Rhino 8 and shrinkwrap and 3D printing

Upon reading about suggestions to help VisualARQ models be 3D printer friendly, I find the suggested steps to be a bit onerous.

As a result, I was wondering, would it be much simpler to install Rhino 8 and use the shrinkwrap command/feature to create a watertight model for 3D printing?

Is it possible to use VisualARQ in both Rhino 7 and 8 on the same computer?

Any and all comments are appreciated. Thank you.

I can’t speak to visual arq, but you can 100% run rhino 7 and 8 on the same machine with zero issues.


Yes, you can definitely run both. I’d say, this sounds like it’s worth giving a try!

The overall workflow would look like this:

1 - Explode all VA objects and clean up geometry.
2 - Export relevant building geometry to new file.
3 - Import geometry into Rhino 8 & run Shrinkwrap.
4 - Scale geometry & send to Slicer.

Please post your results! I’ve been mulling over a similar workflow but haven’t had a chance to test it yet. I guess it largely depends on how good Shrinkwrap does its job.

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Thank you!

@theoutside @Clayton_Muhleman

Thank you both for your responses!

I will definitely try the suggested workflow. Just got the 3D printer and itching to print.

Got curious over lunch and decided to take a swing at this.


  1. Explode VArc objects
  2. Copy/Paste into Rhino 8 WIP
  3. Explode Blocks and edit: DON’T Boolean Union all parts of building
    a. select all walls together and explode at the same time in order to preserve edges & connections
    b. do the same to the walls.
  4. Run Shrinkwrap


Left to right: exploded VA NURBS, Shrinkwrap geometry, MESH command

This works pretty good, however I can’t see a reason to not just use the “MESH” command. This makes a more predictable mesh object with much more lightweight geometry for Cura to work with. Althought, it doesn’t seem to mind since we’re way past the resolution threshold for what it cares about for cleanliness.

Shrinkwrap Geometry:

MESH command Geometry:

Shrinkwrap Feet for Bed Adhesion:

Hi @Edward_Sager

Are you talking about these? Tips to create a printable 3D model - VisualARQ
I wrote these tips some years ago, but I think some of them might be still useful for turning your VisualARQ model into a 3D printable model.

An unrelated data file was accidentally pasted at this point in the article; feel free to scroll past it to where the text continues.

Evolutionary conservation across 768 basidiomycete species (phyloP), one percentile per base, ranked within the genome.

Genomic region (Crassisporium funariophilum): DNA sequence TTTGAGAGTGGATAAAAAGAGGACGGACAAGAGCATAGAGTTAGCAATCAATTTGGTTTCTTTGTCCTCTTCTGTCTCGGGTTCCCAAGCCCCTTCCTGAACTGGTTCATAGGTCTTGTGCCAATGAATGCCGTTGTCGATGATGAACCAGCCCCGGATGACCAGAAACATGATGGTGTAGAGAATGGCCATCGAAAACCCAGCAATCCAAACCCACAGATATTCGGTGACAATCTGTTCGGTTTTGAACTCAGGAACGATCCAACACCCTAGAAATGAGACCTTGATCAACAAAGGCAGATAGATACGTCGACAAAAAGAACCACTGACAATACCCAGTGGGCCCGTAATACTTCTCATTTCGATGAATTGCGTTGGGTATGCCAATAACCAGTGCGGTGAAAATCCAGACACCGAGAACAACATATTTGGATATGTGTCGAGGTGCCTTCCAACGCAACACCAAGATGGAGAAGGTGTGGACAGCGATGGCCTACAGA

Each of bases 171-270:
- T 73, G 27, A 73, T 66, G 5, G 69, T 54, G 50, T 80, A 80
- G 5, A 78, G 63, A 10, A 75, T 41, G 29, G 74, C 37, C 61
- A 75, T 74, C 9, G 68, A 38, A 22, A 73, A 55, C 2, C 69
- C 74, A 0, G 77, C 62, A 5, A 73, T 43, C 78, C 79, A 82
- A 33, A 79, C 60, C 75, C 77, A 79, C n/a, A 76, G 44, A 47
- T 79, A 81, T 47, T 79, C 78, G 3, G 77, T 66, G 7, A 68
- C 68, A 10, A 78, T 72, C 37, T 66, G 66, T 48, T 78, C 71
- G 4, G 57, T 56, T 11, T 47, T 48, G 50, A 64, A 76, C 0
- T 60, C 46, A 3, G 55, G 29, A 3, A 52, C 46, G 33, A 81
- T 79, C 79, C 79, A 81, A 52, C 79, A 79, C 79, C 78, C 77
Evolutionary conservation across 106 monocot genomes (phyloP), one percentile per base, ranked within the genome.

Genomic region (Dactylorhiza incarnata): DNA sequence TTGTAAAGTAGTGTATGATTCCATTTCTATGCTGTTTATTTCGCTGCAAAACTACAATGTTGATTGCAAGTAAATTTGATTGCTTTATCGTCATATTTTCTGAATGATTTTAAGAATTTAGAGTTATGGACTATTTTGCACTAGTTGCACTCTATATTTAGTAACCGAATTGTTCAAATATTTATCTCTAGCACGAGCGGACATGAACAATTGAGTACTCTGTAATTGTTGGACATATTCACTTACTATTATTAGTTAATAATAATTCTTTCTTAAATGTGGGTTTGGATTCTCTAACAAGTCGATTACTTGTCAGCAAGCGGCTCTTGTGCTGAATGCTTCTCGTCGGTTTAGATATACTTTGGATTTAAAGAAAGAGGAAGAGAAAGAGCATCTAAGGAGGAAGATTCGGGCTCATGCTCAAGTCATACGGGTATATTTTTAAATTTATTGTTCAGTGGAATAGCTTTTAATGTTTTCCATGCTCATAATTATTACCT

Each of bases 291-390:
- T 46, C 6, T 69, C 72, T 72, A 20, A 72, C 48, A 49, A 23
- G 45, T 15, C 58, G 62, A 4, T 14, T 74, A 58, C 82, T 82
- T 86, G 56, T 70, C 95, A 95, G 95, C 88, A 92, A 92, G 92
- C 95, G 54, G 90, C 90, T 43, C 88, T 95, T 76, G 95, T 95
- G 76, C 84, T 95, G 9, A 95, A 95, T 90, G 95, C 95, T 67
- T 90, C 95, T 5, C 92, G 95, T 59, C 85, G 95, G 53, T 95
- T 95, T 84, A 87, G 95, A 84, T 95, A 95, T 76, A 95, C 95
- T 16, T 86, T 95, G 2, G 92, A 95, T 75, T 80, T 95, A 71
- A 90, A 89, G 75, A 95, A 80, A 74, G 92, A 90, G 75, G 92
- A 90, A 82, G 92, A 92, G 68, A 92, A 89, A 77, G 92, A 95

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I cannot see a difference between the red models with either the shrinkwrap geometry or the Mesh command. I imagine that is a good thing for using shrinkwrap.

Great idea to include feet.

Thank you for experimenting and sharing your results.

I will be trying this within the next few weeks. I am uncertain when my filament will arrive.

Again, thank you.

@fsalla Yes, that is the page I was reading and trying to grasp at about 4:00 AM.

I must admit that I try to stay from mass “Explode then recombine,” as I have had bad experiences with it and get a little overwhelmed by the sheer volume of lines/curves/faces/etc. which Explode creates.

My models often have naked lines/orphaned curves and other nonsense from a lack of cleaning up the models as I go along and I have, at times, resorted to re-creating the entire model or searching for the saved Rhino file version (I always have many incrementally saved files) which was saved just before messing up my model.


I am hoping that VisualARQ will help reduce my messy models.

I am looking forward to learning more about it, as well as 3D printing over the next few weeks.

I’ve never seen that doc! That’s 100% the right way to do it.

3D printing takes the work of physically modeling a building and pushes it towards digital work. Using the existing parameters built into the model to make the building work at the resolution of whatever printer you’re using would be just about as efficient as can be imagined.

@Edward_Sager Yes, that’s a good thing for shrinkwrap, but the MESH command has fewer opportunities for failure. The both might be useful for different buildings, but my money’s on MESH.

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If you’re running ShrinkWrap on the exploded blocks you can skip the boolean union work and just explode and then wrap. Shrinkwrap will union it all.

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@Trav Of course, shrinkwrap just wraps the whole thing, regardless of what it’s attached to. Very cool!

Edited post just in case anyone reads that in the future.

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@Clayton_Muhleman @Trav Thank you both for your responses. I am printing the model without having used Shrinkwrap or Mesh and then I will try it again, once with Mesh and once with Shrinkwrap.

I had a difficult time deciding which answer to mark as the solution. I would really like to choose more than one post as an answer or as a contributing answer.

Again, thank you!